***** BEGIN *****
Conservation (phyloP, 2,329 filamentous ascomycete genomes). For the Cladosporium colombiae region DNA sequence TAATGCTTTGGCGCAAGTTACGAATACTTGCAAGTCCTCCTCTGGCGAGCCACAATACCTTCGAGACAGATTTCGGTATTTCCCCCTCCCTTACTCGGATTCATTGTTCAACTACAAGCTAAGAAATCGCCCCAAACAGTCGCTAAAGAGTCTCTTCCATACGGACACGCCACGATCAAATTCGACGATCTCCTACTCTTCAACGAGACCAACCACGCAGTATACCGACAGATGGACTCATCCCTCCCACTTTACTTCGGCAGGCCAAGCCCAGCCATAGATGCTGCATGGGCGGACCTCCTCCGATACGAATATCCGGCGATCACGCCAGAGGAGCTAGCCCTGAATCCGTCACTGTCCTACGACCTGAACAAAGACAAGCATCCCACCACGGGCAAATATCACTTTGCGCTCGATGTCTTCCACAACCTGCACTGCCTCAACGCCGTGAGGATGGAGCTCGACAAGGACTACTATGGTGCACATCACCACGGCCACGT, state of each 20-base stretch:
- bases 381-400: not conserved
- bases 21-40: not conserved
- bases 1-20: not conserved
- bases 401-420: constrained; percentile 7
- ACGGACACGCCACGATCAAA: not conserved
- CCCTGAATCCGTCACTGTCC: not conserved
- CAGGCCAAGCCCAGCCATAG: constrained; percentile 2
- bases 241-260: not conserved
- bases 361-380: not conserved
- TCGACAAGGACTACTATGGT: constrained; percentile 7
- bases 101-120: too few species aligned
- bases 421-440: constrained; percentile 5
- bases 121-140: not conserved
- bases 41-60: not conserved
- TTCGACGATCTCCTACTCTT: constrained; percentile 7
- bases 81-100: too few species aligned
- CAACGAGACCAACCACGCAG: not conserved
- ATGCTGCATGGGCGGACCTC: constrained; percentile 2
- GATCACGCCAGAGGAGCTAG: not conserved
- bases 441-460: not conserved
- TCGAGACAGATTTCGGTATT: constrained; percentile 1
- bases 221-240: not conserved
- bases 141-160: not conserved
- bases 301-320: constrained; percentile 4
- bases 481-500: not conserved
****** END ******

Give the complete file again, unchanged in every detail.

Conservation (phyloP, 2,329 filamentous ascomycete genomes). For the Cladosporium colombiae region DNA sequence TAATGCTTTGGCGCAAGTTACGAATACTTGCAAGTCCTCCTCTGGCGAGCCACAATACCTTCGAGACAGATTTCGGTATTTCCCCCTCCCTTACTCGGATTCATTGTTCAACTACAAGCTAAGAAATCGCCCCAAACAGTCGCTAAAGAGTCTCTTCCATACGGACACGCCACGATCAAATTCGACGATCTCCTACTCTTCAACGAGACCAACCACGCAGTATACCGACAGATGGACTCATCCCTCCCACTTTACTTCGGCAGGCCAAGCCCAGCCATAGATGCTGCATGGGCGGACCTCCTCCGATACGAATATCCGGCGATCACGCCAGAGGAGCTAGCCCTGAATCCGTCACTGTCCTACGACCTGAACAAAGACAAGCATCCCACCACGGGCAAATATCACTTTGCGCTCGATGTCTTCCACAACCTGCACTGCCTCAACGCCGTGAGGATGGAGCTCGACAAGGACTACTATGGTGCACATCACCACGGCCACGT, state of each 20-base stretch:
- bases 381-400: not conserved
- bases 21-40: not conserved
- bases 1-20: not conserved
- bases 401-420: constrained; percentile 7
- ACGGACACGCCACGATCAAA: not conserved
- CCCTGAATCCGTCACTGTCC: not conserved
- CAGGCCAAGCCCAGCCATAG: constrained; percentile 2
- bases 241-260: not conserved
- bases 361-380: not conserved
- TCGACAAGGACTACTATGGT: constrained; percentile 7
- bases 101-120: too few species aligned
- bases 421-440: constrained; percentile 5
- bases 121-140: not conserved
- bases 41-60: not conserved
- TTCGACGATCTCCTACTCTT: constrained; percentile 7
- bases 81-100: too few species aligned
- CAACGAGACCAACCACGCAG: not conserved
- ATGCTGCATGGGCGGACCTC: constrained; percentile 2
- GATCACGCCAGAGGAGCTAG: not conserved
- bases 441-460: not conserved
- TCGAGACAGATTTCGGTATT: constrained; percentile 1
- bases 221-240: not conserved
- bases 141-160: not conserved
- bases 301-320: constrained; percentile 4
- bases 481-500: not conserved